Guidance on accommodating children in need and their families
This includes understanding risk factors, communicating effectively with children and families, liaising with other agencies, assessing needs and capacity, responding to those needs and contributing to multi-agency assessments and reviews.
A wide range of health professionals have a critical role to play in safeguarding and promoting the welfare of children including: GPs, primary care professionals, paediatricians, nurses, health visitors, midwives, school nurses, those working in maternity, child and adolescent mental health, youth custody establishments, adult mental health, alcohol and drug services, unscheduled and emergency care settings and secondary and tertiary care.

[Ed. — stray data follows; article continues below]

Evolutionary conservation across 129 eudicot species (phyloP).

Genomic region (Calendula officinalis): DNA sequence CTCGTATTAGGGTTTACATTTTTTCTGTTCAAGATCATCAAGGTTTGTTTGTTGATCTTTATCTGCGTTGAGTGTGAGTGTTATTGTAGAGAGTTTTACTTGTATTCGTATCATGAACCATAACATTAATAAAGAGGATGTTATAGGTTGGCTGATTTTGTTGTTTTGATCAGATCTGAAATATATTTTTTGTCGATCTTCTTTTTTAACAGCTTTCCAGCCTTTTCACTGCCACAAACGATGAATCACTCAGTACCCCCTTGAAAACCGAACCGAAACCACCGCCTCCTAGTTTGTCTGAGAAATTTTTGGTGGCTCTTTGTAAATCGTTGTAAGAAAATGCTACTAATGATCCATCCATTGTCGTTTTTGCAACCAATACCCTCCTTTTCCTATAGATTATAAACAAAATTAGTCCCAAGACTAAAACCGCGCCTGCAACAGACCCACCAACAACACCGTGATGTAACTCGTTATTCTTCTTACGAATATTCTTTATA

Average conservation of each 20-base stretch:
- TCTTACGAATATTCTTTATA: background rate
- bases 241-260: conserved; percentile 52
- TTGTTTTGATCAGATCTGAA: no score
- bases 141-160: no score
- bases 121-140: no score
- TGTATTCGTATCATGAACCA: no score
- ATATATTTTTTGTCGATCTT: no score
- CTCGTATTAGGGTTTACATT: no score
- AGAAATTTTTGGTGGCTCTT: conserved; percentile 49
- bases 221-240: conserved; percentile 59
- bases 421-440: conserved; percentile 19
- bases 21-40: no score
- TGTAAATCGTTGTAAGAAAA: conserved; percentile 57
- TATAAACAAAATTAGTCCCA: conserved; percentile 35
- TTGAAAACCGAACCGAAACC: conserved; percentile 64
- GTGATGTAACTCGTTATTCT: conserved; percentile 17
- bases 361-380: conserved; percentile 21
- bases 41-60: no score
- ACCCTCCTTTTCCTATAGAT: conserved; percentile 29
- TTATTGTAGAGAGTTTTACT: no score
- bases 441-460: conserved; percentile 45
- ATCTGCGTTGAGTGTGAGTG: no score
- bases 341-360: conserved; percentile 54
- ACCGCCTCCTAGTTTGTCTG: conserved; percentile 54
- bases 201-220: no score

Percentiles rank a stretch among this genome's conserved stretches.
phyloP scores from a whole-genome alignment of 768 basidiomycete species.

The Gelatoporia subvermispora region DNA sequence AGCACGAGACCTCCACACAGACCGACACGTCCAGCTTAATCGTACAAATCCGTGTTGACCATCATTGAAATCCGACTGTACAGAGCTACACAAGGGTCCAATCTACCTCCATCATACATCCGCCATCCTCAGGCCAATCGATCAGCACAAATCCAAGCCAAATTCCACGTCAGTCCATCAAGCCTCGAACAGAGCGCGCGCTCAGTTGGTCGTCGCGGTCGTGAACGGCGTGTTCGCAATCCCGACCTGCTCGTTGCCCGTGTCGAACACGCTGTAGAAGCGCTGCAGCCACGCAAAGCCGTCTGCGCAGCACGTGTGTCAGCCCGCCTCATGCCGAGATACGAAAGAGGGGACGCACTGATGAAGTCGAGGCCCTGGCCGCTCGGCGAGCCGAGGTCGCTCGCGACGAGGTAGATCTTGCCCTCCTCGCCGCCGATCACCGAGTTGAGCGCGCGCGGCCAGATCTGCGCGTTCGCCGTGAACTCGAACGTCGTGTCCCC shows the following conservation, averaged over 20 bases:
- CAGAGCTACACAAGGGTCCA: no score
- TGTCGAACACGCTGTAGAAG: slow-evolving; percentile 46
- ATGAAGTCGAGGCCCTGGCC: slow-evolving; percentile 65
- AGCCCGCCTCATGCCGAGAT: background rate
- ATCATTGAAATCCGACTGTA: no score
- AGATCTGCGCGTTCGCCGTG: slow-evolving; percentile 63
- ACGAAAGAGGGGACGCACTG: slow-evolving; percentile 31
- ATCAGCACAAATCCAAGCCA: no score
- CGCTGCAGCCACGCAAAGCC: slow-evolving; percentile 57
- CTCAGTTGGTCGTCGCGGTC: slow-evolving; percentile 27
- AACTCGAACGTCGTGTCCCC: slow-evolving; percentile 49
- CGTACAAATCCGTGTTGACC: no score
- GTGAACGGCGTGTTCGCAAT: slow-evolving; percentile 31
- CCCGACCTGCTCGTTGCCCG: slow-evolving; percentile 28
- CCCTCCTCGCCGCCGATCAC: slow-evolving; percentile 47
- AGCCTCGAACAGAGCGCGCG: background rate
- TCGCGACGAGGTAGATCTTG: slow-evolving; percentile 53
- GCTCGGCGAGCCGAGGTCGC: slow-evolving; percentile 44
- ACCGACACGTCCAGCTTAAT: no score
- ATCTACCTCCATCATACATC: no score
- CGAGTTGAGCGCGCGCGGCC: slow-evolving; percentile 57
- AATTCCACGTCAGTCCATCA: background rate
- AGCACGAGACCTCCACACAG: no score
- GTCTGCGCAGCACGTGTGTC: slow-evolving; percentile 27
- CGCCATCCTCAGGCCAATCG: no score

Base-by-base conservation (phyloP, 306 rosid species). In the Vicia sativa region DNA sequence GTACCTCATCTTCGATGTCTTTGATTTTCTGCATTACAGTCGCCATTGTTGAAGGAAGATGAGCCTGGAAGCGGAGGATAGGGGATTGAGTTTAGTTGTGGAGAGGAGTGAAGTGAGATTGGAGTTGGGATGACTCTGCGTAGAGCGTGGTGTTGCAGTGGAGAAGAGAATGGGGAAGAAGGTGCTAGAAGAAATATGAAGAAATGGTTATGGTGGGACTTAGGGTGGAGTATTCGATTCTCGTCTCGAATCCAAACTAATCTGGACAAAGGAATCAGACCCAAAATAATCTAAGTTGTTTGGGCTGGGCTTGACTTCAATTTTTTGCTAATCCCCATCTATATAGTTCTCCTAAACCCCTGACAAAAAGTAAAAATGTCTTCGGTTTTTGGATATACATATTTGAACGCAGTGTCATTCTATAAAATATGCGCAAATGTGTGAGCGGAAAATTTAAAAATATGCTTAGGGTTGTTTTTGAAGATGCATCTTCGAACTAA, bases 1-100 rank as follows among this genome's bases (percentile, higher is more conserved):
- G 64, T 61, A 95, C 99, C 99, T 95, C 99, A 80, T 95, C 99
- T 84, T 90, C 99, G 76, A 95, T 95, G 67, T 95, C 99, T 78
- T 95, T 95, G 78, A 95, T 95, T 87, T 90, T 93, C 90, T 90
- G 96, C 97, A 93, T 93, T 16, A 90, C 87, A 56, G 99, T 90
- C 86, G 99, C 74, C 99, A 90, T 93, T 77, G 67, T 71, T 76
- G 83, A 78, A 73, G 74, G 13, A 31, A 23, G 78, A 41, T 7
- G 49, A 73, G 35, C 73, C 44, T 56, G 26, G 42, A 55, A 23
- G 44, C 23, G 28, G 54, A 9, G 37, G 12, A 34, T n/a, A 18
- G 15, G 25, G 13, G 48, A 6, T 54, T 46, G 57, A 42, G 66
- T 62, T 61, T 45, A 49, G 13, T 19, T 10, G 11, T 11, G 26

Under section 1(8)(h) of the Police Reform and Social Responsibility Act 2011 the police and crime commissioner must hold the Chief Constable to account for the exercise of the latter's duties in relation to safeguarding children under sections 10 and 11 of the Children Act 2004.The previous chapter set out the need for organisations, working together, to take a coordinated approach to ensure effective safeguarding arrangements.This is supported by the duty on local authorities under section 10 of the Children Act 2004 to make arrangements to promote cooperation to improve the well-being of all children in the authority's area. Under the Education (Independent School Standards) (England) Regulations 2014.27 Under the Education (Non-Maintained Special Schools) (England) Regulations 2011. Schools and colleges must also have regard to statutory guidance Keeping Children Safe in Education (2015), which provides further guidance as to how they should fulfil their duties in respect of safeguarding and promoting the welfare of children in their care.